In America, about one-third of the adult population (75 million) suffers from high blood pressure. Hypertension (the medical term for high blood pressure) is a major public health problem and the number of hypertension-related deaths have continued to increase over the past 30 years.
Hypertension care specialists have determined that about 1 in every 20 cases of hypertension is caused by an underlying condition–such as chronic kidney disease or some adrenal or thyroid disorders–or medication, most hypertension cases have no exact known causes. However, there are many known risk factors that are closely associated with hypertension. These causes include:
But what is high blood pressure exactly? It is when blood applies too much force against the walls of the blood vessels. High blood pressure makes the heart work harder to circulate the blood throughout the body. In America today, high blood pressure is classified as anything higher than 130 over 80.
Most people who have hypertension don’t know it because there are very few symptoms. For this reason, it is known as the silent killer. Avoiding regular medical checkups and failing to monitor this condition once it has been discovered can lead to a heart attack, stroke, or other serious illness.
When a person is diagnosed with high blood pressure, the first-line treatment is through lifestyle adjustment. Below are lifestyle change suggestions to help you maintain a healthy blood pressure.
Exercising regularly is the most effective approach for keeping you healthy for years to come. Why is that? Keeping a healthy weight is the most effective way to reduce your chances for developing serious health problems. There are cases where your blood pressure is secondary (meaning you have high blood pressure as a result of an underlying condition).
For most healthy adults, the Department of Health and Human Services recommends these exercise guidelines: Get at least 150 minutes of moderate aerobic activity or 75 minutes of vigorous aerobic activity a week, or a combination of moderate and vigorous activity. Increasing your physical activity will also have the added benefit of reducing stress, another contributing factor to hypertension.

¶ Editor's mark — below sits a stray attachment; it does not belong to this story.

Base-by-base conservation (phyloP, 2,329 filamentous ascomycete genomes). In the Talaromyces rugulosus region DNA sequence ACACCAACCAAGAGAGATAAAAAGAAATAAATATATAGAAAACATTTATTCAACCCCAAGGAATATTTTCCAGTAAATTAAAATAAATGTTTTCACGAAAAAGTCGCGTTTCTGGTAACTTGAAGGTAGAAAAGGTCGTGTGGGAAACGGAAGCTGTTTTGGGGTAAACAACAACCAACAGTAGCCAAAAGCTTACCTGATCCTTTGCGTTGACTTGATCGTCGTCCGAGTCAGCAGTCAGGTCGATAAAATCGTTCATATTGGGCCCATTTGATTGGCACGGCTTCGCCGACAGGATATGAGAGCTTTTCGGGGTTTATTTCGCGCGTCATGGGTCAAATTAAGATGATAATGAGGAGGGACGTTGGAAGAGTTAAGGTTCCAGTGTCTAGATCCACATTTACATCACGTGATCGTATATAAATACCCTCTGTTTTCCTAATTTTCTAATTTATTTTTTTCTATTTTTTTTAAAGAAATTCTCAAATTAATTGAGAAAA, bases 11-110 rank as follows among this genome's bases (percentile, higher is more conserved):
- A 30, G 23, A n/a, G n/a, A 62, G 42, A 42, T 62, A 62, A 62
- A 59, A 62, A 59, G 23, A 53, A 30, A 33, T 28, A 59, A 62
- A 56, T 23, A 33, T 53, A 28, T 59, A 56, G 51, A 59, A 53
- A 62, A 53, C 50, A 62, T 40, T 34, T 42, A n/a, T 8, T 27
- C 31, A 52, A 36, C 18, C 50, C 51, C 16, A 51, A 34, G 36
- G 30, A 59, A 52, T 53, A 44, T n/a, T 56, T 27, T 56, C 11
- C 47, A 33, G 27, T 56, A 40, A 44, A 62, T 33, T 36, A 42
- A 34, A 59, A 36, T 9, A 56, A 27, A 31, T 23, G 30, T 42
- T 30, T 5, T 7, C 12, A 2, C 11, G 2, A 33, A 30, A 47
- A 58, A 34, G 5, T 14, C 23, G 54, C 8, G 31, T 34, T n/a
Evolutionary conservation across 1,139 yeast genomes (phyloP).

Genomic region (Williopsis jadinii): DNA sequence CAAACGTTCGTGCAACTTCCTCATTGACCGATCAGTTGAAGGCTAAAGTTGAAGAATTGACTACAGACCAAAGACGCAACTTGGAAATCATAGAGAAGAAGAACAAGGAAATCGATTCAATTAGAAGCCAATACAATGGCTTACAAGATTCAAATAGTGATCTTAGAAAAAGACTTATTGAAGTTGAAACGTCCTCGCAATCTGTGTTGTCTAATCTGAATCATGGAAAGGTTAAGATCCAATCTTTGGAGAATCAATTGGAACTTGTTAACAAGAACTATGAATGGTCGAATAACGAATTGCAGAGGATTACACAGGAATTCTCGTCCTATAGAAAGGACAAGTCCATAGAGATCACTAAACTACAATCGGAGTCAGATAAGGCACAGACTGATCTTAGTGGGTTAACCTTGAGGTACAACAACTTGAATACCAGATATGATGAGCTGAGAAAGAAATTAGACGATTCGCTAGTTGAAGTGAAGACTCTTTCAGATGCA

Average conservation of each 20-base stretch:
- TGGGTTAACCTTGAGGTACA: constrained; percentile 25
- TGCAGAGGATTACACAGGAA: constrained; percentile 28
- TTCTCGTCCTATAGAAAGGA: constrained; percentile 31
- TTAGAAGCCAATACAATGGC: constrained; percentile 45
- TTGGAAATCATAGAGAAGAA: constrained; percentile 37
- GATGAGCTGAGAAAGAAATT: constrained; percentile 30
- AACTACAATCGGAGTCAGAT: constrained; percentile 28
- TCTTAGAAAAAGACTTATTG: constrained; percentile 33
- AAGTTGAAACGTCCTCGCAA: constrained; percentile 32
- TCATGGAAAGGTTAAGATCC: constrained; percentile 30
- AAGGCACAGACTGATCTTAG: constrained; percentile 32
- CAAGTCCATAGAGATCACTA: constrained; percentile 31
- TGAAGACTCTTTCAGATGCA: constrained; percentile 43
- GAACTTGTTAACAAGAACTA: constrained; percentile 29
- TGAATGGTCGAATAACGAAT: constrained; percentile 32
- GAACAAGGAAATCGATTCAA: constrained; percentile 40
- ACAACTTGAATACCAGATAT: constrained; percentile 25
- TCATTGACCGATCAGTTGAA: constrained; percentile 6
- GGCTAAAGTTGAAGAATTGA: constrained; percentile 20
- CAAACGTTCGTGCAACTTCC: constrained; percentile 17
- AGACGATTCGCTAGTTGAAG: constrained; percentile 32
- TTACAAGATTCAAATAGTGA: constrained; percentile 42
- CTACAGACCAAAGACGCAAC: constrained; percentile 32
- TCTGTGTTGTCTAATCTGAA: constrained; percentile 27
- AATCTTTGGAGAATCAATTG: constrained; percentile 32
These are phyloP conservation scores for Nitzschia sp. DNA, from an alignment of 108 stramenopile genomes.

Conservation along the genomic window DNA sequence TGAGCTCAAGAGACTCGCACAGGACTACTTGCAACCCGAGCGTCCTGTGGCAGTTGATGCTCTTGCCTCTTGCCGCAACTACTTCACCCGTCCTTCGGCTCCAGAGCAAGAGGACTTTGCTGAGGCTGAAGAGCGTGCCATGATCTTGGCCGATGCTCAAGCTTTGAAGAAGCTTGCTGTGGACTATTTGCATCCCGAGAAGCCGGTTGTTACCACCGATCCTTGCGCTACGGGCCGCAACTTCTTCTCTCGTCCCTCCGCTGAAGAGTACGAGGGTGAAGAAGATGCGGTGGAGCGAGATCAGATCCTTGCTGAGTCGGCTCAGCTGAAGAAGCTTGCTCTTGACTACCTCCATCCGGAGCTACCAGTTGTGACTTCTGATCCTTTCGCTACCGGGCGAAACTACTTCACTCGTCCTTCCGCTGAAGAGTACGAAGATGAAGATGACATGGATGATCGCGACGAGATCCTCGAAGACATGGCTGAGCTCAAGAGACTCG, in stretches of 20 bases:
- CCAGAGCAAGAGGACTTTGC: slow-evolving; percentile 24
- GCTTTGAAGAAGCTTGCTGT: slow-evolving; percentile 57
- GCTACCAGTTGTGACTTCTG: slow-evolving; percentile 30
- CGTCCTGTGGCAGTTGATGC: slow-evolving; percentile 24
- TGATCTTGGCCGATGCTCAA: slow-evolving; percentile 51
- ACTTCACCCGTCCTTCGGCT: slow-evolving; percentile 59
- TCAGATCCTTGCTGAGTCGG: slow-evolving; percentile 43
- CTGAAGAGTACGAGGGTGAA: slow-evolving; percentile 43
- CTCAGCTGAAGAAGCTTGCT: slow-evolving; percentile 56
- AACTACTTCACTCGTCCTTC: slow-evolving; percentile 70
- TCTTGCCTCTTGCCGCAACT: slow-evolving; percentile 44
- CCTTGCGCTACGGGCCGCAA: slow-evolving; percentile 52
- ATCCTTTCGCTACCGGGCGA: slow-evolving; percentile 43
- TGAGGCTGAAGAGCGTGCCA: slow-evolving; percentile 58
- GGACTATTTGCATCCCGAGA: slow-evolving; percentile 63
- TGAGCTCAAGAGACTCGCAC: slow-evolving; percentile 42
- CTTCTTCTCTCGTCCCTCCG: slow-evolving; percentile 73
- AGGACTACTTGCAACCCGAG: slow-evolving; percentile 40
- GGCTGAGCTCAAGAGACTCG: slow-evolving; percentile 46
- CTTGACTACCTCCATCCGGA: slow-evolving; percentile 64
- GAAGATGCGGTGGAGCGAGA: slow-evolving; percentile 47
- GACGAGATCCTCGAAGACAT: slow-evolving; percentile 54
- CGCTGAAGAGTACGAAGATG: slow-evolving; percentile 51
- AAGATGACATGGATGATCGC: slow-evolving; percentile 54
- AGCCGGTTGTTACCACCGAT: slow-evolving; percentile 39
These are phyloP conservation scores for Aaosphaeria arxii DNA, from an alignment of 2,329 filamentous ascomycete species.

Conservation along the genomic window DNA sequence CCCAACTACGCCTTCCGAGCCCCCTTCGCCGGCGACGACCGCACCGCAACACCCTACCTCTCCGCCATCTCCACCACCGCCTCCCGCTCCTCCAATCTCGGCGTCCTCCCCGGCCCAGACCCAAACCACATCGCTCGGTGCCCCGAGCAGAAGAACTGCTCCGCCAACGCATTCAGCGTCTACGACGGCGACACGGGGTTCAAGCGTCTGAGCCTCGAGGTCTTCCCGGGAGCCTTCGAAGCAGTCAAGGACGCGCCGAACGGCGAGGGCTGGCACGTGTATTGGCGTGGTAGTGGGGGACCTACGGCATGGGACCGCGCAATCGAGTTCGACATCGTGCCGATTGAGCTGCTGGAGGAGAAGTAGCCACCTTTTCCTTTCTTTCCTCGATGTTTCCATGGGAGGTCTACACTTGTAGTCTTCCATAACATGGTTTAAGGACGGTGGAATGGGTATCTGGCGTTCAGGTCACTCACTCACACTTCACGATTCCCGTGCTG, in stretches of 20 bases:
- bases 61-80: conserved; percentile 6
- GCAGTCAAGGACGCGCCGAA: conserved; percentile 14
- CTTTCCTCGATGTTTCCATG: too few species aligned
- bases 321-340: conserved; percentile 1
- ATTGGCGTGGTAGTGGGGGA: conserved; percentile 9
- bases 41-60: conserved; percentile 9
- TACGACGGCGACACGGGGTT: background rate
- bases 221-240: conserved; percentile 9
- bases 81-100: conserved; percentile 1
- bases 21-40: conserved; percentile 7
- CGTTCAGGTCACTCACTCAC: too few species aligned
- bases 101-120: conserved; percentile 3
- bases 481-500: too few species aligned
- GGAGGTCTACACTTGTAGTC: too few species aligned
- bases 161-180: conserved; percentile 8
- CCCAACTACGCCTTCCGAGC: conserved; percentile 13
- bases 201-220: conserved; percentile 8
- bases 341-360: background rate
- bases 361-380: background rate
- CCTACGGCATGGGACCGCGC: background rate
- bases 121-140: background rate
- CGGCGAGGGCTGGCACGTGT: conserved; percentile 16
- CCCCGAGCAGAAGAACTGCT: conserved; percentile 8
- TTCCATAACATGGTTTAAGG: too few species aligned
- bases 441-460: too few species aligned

Proper exercise and diet are the primary components of any weight loss service to battle obesity, and your food choices each day affect your health — how you feel today, tomorrow, and in the future. Preventing diseases starts with eating healthy. The U.S. National Heart Lung and Blood Institute (NHLBI) recommends the DASH diet for people with high blood pressure. DASH, or “Dietary Approaches to Stop Hypertension,” has been specially designed to help people lower their blood pressure. Generally speaking, the DASH diet increases the amount of whole grains, fruits and vegetables and reduces the amount of meat, poultry and sweets. Simply avoiding fast food and pre-packaged foods is a great start for improving your diet.
Here are some of the other dietary-related actions you can take to help reduce high blood pressure:
The nicotine in smoke elevates blood pressure, speeds up the heat rate and damages the walls of your blood vessels, all factors that contribute to hypertension. Numerous studies have shown a direct correlation between smoking and heart disease, and quitting tremendously reduces your risk of heart disease.
There are many reasons to quit smoking and lowering your blood pressure is just one important reason. But if you won’t do it for yourself, then do it for your friends and loved ones, because studies have shown that even being exposed to second-hand smoke increases the chances of them contracting heart disease or lung cancer.
Going to your primary care physician as recommended (every year) is crucial to the diagnosis and treatment of hypertension. You can be proactive in monitoring your blood pressure at home by purchasing a high blood pressure monitor. This can help you discover what makes your blood pressure rise, so you can reduce exposure to it or eliminate it. If you know the feeling of high blood pressure, you can step away from the stressor while you’re away from home.
Stress naturally increases your blood pressure. When you have high blood pressure, it is very important to find ways to manage stress to reduce it. Since, the average American works 44 hours a week, most Americans have constant, unavoidable stress. Some effective activities for stress management are meditation, yoga, exercise or counselling.
If diet and exercise do not work for you, your doctor may suggest taking certain medications. They will start you off on small doses to see what works for you. The choice of drug depends on the individual and any other conditions they may have.
If you’re not sure if you have high blood pressure or need more help managing it. The Primary Care Physicians of Florida have the staff on hand in 13 conveniently located offices to get results quickly. Give us a call at 954-983-9191 or use our handy online contact form to schedule an appointment today.